ECB Remains Attentive and Focused

The European Central Bank (ECB) left its policy rate unchanged at 4% in December. As interest rates have presumably reached peak level, the focus has shifted towards when the ECB might start to cut. While recent inflation developments have been encouraging, the market is now fully pricing swift disinflation back to the central bank target, with the first rate cut around March next year.

Although economic momentum in the euro area remains weak and recent inflation prints surprised to the downside, labour markets remain in good shape and the medium-term inflation trajectory uncertain. Underlying inflation is still at 3.6%, well above the 2% headline target. For inflation to evolve in line with ECB projections, growth in unit labour costs needs to falls back to levels consistent with 2% inflation, and firms need to use their profit margins as a buffer to limit the pass-through of the current strong wage increases to consumer prices. More clarity is needed for the ECB to change course.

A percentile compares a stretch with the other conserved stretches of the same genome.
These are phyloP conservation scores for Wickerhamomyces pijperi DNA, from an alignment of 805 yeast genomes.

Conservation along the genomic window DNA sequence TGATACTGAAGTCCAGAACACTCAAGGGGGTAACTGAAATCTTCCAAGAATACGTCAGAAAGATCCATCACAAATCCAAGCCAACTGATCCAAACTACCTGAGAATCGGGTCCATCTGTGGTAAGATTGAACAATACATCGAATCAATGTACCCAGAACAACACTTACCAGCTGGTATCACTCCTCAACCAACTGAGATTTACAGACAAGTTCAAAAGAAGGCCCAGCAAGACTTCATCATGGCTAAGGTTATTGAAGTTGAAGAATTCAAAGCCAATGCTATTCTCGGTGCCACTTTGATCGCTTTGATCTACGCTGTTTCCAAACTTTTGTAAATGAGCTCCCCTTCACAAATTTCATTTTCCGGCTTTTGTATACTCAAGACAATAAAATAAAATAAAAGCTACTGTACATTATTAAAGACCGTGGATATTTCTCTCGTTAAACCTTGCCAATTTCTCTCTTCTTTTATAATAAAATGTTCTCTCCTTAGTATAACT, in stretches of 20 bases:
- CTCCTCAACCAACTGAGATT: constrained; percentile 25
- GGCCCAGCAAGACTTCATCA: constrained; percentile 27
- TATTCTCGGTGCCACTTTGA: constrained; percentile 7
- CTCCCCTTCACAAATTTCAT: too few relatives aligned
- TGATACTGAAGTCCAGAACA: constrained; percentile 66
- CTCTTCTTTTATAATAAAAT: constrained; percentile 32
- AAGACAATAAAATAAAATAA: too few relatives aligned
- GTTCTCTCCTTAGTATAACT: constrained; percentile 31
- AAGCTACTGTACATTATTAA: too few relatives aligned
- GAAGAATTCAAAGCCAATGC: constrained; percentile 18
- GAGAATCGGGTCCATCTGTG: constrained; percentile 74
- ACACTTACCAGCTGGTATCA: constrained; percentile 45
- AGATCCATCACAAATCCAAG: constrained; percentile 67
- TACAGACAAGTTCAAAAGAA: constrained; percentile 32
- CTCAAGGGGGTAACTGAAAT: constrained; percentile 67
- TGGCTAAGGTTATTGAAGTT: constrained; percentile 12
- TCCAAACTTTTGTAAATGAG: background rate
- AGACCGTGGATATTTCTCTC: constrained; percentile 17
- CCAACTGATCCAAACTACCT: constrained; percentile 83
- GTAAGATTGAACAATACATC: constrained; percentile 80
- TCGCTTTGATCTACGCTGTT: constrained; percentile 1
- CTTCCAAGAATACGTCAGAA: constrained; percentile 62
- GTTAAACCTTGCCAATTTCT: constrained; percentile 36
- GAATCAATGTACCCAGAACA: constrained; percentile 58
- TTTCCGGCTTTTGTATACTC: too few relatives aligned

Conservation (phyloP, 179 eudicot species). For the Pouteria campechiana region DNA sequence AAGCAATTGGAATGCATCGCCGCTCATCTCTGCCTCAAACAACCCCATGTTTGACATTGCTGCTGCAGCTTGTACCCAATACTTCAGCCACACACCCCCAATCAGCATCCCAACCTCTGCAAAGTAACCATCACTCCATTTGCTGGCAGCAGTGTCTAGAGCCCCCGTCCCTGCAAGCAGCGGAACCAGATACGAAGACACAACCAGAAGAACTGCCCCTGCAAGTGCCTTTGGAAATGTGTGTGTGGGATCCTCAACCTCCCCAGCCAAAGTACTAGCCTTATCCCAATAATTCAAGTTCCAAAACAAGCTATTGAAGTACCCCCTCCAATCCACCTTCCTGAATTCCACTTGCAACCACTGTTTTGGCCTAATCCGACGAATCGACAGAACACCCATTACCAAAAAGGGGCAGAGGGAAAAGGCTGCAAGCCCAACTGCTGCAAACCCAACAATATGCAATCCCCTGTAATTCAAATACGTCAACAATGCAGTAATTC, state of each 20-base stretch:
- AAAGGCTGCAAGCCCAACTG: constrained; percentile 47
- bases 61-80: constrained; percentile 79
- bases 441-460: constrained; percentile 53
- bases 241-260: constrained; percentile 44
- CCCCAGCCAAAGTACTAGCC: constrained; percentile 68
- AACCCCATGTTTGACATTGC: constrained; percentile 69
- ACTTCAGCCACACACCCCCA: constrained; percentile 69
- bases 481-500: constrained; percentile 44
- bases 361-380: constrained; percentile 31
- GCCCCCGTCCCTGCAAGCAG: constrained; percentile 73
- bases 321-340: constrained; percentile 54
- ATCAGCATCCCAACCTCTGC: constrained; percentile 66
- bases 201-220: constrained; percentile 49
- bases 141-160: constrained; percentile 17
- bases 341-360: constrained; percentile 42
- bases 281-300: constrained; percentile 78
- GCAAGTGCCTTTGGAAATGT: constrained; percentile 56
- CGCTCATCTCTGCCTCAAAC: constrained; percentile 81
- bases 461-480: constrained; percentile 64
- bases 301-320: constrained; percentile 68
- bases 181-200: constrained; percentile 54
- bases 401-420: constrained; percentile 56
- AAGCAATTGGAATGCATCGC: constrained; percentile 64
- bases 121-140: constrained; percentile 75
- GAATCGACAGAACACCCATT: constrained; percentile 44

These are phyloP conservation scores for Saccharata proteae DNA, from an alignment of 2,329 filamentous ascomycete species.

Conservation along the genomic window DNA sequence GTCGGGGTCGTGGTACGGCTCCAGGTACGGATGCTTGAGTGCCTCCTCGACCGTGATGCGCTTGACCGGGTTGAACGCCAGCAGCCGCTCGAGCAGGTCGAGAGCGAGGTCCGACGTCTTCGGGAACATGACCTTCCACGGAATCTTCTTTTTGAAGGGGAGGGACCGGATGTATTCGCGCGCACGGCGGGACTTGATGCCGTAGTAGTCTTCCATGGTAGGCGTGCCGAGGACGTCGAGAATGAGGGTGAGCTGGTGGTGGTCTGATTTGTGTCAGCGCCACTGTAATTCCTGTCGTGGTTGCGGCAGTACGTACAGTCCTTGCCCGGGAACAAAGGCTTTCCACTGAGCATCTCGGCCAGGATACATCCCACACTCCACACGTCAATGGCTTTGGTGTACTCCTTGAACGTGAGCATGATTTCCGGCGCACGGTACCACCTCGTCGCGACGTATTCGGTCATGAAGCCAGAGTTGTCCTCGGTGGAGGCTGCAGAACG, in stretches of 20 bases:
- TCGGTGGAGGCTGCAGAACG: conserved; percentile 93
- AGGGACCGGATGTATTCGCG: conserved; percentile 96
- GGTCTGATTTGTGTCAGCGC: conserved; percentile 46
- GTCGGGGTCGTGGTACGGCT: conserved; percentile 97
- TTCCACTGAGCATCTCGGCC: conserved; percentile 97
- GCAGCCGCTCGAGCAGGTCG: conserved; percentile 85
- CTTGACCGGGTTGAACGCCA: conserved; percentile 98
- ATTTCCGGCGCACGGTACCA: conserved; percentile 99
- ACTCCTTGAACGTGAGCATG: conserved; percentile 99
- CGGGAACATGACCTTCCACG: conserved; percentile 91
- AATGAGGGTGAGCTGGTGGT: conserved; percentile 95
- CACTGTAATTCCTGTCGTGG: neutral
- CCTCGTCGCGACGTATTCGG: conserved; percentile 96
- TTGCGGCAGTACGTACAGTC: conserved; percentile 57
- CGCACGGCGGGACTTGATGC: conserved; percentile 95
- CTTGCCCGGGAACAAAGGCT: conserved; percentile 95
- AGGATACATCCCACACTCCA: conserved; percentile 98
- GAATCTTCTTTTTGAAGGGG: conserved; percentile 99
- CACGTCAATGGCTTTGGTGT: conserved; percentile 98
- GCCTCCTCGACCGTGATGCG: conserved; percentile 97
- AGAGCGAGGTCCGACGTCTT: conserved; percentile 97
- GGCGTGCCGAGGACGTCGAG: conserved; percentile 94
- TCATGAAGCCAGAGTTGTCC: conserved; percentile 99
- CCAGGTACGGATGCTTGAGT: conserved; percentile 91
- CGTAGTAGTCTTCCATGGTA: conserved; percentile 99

While the new staff macroeconomic projections include the inaugural estimates for 2026, the ECB has made clear that it aims to achieve its inflation target no later than in 2025. Overall, activity and inflation data have been softening since the last projection round in September, so there have been downward revisions in December. For headline inflation, the projections show the harmonised index of consumer prices (HICP) in 2024 revised down to 2.7%, unchanged at 2.1% in 2025, and at 1.9% from Q1 2026 onwards. President Lagarde stressed that financial conditions are currently easier than embedded in the projections.